This case is closer to Echegoyen than to Alvarez. In extraordinary cases, the peril may be so great that law enforcement officers must be afforded sufficient latitude to direct their full attention to protecting lives and property. See United States v. Jones, 635 F.2d 1357, 1362 (8th Cir.1980) ("[T]he police were busily engaged in solving the problem, which they continued to believe was a dangerous one."); Picariello, 568 F.2d at 226 ("The emergency conditions ... and the reasonable speed with which the agents acted substantiate a finding of exigent circumstances."); United States v. Melville, 309 F.Supp. 829, 832 (S.D.N.Y.1970) (Police action to halt wave of bombings in New York and to secure explosives in apartment "cannot be judged in the calm of later philosophical review of what a phlegmatic analysis shows.").
The Boston FBI had to safeguard the people and property within the airport. The FBI set up a command post, contacted and coordinated efforts with the state police and a bomb expert, briefed the fifty agents assembled at the airport and assigned them to their posts, and set up a procedure to check for explosives. Uncertainty made the FBI's task more difficult. The FBI did not know the identity of the courier or couriers, whether the bomb was assembled or unassembled, whether the bomb was contained in one or more suitcases, and what the suitcase or suitcases looked like. Events rapidly unfolded. See Andersson, 813 F.2d at 1455. Here, the potentially violent consequences to the law enforcement agents and the public combined with the considerable amount of time required for the Los Angeles agents to gather the information and obtain a judicial officer's approval justify the warrantless search. Based on the totality of the circumstances, we conclude the time was insufficient to obtain a warrant.
Congress enacted FISA in 1978 "to establish procedures for the use of electronic surveillance in gathering foreign intelligence information." Matter of Kevork, 788 F.2d 566, 569 (9th Cir.1986). The government generally must obtain judicial approval before it engages in such surveillance. United States v. Cavanagh, 807 F.2d 787, 788 (9th Cir.1987). A specially constituted court, the USFSC, hears the government's application. 50 U.S.C. Sec. 1803. The Chief Justice of the Supreme Court designates seven United States District Court judges to serve on the court. Id.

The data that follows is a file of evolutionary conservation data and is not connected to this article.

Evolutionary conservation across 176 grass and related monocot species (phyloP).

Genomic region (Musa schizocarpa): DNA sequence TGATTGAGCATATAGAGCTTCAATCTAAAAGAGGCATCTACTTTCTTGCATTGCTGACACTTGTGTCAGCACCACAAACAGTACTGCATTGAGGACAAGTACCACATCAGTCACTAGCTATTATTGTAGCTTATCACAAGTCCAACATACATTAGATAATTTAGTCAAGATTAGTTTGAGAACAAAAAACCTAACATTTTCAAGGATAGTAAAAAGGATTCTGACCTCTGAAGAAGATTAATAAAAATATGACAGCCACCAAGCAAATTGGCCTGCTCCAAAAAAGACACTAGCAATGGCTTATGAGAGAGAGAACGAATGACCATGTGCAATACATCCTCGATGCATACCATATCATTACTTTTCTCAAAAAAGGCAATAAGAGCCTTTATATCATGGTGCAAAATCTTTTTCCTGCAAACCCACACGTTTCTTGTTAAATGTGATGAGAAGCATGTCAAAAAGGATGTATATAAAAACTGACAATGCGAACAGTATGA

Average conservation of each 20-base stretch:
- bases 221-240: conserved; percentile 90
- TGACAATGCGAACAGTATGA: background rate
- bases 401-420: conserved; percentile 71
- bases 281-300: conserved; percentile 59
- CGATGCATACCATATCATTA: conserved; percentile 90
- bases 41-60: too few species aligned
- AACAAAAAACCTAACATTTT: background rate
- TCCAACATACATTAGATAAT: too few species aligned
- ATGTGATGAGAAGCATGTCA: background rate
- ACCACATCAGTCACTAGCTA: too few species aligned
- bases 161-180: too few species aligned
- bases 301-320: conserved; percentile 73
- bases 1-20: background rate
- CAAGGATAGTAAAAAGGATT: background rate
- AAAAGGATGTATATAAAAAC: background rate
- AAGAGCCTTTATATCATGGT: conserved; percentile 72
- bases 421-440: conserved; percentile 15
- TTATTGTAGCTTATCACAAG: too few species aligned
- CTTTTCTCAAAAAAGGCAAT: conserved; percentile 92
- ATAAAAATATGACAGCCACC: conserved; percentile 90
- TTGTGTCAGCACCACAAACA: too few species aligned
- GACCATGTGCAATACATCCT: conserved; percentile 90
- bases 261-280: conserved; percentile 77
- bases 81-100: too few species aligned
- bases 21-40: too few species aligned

On Oct. 21, 1982 the USFSC authorized the FBI to continue its wiretap of Hovsepian's telephone. Defendants argue that by then the FBI's primary purpose for the surveillance had shifted from an intelligence investigation to a criminal investigation. They contend that (1) the FBI was required to obtain authorization under Title III, not FISA; and (2) the district court erred in not allowing a hearing on the issue. We disagree.
Defendants rely on the primary purpose test articulated in United States v. Truong Dinh Hung, 629 F.2d 908 (4th Cir.1980). Truong held that the foreign intelligence exception to the warrant requirement applies "only when the surveillance is conducted 'primarily' for foreign intelligence reasons." Id. at 915. One other court has applied the primary purpose test. United States v. Duggan, 743 F.2d 59, 77 (2d Cir.1984). Another court has rejected it. United States v. Falvey, 540 F.Supp. 1306, 1313-14 (E.D.N.Y.1982) (distinguishing Truong ). A third court has declined to decide the issue. Matter of Kevork, 634 F.Supp. 1002, 1015 (C.D.Cal.1985), aff'd, 788 F.2d 566 (9th Cir.1986).
We also decline to decide the issue. We have generally stated that the purpose of the surveillance must be to secure foreign intelligence information. United States v. Ott, 827 F.2d 473, 475 (9th Cir.1987); Cavanagh, 807 F.2d at 790-91 ("the purpose of the surveillance is not to ferret out criminal activity but rather to gather intelligence"); accord United States v. Badia, 827 F.2d 1458, 1463-64 (11th Cir.1987). Regardless of whether the test is one of purpose or primary purpose, our review of the government's FISA materials convinces us that it is met in this case. It follows then that defendants were not entitled to a hearing. See United States v. Belfield, 692 F.2d 141, 147 (D.C.Cir.1982) ("Disclosure and an adversary hearing are the exception, occurring only when necessary."); 50 U.S.C. Sec. 1806(f) (providing for ex parte in camera review).